The adage mitzvah goreret mitzvah (one mitzvah leads to another) is something that most of us do not think about very often. However, the organization YUConnects has been working on this concept quite literally—to bring singles together while also doing chesed.
YUConnects plans ongoing events for singles groups such as hiking, lectures, cooking and shiurim. “We pride ourselves on coming up with different ideas for our participants to join together,” said Margie Glatt, the group’s special projects coordinator. However, they kicked it up a notch with a partnership with Yad Leah this past yom tov season.
Yad Leah is known to many of us as a clothing reclamation center, where all goods are sent to Israel after being packed and sorted at their Passaic warehouse. This past fall, Yad Leah’s director, Jessica Katz, worked with Dr. Efrat Sobolofsky, YUConnect’s director, as well as the other staff to bring a group of young men and women to Yad Leah in order to combine doing a chesed with the opportunity to socialize.
An initial orientation took place at the warehouse where the group was given instructions on the jobs that needed to be done as well as an overview of the tzedaka’s work in Israel. A rotation system took place that allowed the female members to stay at one particular table and learn the task at hand. The male attendees rotated after 10 minutes from table to table where the specifics of the packing, sorting and boxing were explained by the female team members. The quiet and orderly room erupted into structured and happy chaos with 36 large boxes filled “with love by YUConnects” and shipped to Tekoa in Israel. A note was inserted into each box with the message of love.
“After spending time together sorting, packing and boxing, the program participants were invited to the home of Dr. Michal Rubin in Passaic where she and Yonina Zolty hosted a casual brunch with wonderful treats to eat,” said Glatt. “It allowed yet another venue to get to know each other!”
The shidduch group, which began eight years ago with Efrat Sobolofsky at its helm, originally accepted only participants who were associated with Yeshiva University. After five years, that policy was changed to expand to all singles who were interested in utilizing its services. The organization is self-funded and relies solely on donations to continue its work. To date, Rebbetzin Sobolofsky is happy to report that she is “gratified by the success of YUConnects in making matches and are thrilled that we recently celebrated our 281st engagement. More and more people sign up every day as the demand for our services continue to grow.”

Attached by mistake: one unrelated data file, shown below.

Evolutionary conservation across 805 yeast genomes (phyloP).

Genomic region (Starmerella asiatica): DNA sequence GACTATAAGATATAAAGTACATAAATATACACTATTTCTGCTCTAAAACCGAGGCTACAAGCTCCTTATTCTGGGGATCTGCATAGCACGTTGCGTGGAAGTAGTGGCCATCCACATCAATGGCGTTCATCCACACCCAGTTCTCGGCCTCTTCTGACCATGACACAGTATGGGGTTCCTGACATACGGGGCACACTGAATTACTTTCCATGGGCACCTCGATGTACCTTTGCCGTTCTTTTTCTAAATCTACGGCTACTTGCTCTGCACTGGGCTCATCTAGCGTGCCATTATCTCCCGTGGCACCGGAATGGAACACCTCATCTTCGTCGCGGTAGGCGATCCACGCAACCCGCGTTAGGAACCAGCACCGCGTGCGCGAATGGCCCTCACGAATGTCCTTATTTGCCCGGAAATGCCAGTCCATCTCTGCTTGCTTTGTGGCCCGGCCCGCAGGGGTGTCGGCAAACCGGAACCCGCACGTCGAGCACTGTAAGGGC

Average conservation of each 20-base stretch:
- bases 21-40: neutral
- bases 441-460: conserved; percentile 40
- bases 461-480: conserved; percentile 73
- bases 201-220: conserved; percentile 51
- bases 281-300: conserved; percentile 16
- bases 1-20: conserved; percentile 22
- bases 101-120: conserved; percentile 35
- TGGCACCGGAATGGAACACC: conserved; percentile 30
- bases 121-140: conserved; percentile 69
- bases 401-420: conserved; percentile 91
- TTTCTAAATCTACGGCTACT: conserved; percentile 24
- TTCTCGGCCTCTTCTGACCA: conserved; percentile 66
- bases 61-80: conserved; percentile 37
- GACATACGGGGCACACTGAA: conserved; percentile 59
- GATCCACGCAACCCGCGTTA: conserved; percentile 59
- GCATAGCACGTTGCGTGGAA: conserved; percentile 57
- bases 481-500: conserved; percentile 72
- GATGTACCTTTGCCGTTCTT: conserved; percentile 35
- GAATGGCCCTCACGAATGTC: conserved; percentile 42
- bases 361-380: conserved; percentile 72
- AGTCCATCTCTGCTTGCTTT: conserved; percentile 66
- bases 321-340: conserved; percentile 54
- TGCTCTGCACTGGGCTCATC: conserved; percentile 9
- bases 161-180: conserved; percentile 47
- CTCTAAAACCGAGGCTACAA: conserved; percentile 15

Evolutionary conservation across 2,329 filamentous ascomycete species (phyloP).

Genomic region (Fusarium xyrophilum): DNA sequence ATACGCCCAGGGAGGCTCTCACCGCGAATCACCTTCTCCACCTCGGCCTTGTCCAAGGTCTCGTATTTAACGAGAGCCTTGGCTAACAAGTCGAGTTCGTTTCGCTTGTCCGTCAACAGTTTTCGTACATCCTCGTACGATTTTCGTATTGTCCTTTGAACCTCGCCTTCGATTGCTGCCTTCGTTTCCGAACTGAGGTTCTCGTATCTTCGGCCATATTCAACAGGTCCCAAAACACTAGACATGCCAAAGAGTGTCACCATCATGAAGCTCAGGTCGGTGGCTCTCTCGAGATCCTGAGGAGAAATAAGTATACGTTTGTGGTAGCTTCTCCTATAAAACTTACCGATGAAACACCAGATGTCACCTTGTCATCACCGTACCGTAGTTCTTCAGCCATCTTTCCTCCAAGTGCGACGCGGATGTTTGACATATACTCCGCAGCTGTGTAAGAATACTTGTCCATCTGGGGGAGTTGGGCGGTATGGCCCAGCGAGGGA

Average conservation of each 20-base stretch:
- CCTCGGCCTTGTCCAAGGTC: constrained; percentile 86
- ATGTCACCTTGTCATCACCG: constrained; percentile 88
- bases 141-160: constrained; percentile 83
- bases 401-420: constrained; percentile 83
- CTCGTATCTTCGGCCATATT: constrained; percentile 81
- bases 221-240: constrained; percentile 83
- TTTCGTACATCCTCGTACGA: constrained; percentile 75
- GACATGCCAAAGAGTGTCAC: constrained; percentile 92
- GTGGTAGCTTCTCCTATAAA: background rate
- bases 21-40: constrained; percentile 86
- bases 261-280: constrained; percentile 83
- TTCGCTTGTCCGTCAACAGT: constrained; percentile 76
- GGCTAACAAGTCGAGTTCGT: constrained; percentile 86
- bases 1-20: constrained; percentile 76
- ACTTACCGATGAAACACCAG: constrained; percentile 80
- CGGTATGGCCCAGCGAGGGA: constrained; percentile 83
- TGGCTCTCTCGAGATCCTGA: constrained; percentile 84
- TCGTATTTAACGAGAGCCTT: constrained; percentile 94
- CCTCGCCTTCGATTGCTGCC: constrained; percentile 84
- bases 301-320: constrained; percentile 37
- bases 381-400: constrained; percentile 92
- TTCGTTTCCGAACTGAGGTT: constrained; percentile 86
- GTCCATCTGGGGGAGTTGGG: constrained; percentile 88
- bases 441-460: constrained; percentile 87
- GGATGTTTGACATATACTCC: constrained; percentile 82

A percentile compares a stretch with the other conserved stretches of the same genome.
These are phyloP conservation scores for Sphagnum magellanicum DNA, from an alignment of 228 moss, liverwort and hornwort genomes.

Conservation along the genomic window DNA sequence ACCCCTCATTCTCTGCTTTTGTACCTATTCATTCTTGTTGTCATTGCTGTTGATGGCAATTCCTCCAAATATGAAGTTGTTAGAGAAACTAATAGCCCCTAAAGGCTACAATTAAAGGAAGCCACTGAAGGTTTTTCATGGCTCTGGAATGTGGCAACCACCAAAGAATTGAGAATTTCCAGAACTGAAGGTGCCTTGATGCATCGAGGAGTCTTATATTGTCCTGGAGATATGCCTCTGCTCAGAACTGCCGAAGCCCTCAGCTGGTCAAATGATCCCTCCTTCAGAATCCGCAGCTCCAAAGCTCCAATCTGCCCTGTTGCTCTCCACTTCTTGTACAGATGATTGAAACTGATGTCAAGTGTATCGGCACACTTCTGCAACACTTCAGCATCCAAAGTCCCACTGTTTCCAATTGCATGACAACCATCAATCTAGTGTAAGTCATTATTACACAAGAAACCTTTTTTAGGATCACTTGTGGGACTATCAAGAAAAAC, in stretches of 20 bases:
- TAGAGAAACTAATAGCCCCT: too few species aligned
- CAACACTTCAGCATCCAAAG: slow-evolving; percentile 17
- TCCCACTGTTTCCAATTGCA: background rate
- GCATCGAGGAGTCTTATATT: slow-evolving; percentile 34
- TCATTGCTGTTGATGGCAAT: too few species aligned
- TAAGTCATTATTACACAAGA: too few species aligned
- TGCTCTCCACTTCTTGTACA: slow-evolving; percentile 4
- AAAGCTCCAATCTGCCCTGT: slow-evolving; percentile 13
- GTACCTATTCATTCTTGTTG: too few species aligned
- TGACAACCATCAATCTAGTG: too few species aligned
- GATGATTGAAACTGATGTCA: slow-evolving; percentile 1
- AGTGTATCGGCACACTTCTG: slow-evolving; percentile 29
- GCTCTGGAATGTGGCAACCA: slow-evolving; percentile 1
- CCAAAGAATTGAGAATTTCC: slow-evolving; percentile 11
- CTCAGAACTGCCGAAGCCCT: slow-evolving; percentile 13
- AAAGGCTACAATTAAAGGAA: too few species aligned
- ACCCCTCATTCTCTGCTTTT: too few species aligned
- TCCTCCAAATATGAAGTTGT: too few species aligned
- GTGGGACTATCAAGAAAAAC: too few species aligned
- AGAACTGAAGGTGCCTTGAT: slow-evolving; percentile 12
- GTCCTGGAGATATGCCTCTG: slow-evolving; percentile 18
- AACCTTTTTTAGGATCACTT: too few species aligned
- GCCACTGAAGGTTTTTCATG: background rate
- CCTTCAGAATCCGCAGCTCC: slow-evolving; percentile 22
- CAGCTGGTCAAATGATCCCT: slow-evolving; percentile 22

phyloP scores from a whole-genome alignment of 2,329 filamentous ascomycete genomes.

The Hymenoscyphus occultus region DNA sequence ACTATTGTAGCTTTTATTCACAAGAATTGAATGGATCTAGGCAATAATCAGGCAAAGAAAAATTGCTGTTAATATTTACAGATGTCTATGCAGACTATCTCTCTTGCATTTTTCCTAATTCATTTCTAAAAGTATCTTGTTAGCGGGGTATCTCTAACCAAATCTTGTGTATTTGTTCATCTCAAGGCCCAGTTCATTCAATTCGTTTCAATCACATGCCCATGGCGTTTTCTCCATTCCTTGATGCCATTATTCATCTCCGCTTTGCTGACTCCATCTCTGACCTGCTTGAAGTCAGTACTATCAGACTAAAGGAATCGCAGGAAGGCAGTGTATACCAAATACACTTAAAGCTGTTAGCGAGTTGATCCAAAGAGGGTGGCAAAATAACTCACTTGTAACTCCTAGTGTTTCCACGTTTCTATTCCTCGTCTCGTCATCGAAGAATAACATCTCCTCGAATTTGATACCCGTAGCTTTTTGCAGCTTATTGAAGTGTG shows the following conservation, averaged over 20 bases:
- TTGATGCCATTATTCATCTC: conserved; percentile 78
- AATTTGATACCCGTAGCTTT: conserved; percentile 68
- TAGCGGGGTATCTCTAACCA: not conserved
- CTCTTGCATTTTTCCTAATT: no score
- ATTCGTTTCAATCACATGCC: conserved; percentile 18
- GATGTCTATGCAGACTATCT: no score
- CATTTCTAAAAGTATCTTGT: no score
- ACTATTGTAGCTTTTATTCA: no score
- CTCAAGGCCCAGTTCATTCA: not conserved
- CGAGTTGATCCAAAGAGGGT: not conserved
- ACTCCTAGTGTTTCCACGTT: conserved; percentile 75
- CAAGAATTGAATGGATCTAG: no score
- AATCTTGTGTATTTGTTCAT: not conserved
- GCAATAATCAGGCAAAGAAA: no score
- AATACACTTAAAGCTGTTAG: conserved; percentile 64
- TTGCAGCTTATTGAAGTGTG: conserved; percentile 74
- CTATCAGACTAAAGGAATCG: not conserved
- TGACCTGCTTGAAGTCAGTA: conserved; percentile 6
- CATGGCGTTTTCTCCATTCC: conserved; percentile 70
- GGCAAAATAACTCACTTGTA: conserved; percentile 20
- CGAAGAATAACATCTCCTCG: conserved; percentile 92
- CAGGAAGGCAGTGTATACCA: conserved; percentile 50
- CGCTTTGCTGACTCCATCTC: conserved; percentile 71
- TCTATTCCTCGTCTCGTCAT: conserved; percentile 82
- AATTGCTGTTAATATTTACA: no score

At the conclusion of the Yad Leah/YUConnects event, a male participant from Queens offered a ride to a young lady, whom, he discovered, lived in his neighborhood. Fast forward a few months, and an engagement was announced. Mazel tov to Esther Gittel Rubin and Dani Goldman, who will be tying the knot mid March!
Esther Gittel shared her hakarat hatov to YUConnects and Yad Leah for the idea of bringing singles together while having the opportunity to do an act of chesed. An informal setting, goal oriented in getting a particular job done, gave the participants the opportunity to work together without feeling any awkwardness. While informally chatting, they were working toward an important cause. Everyone understood the importance of packing these clothes so that they would be one step closer to getting them to the recipients in Israel.
YUConnects is always looking for suggestions of new venues to bring participants together. They have hosted lectures at the Trump Tower, gone on hikes in Central Park, held shiurim and shared cooking demonstrations. Their constant goal is to enable as many singles as possible to have an opportunity to meet and get to know one another informally.
Again, a big mazel tov to Esther Gittel and Dani, who came to do a mitzvah and left within a few weeks with the knowledge that they had met their life partner.
For more information about YUConnects, go to www.yuconnects.com or email email@example.com. Jessica Katz at Yad Leah can be reached at Jessica@YadLeah.org or (973) 955-0861. Family groups and chesed parties would be warmly received.
By Nina Glick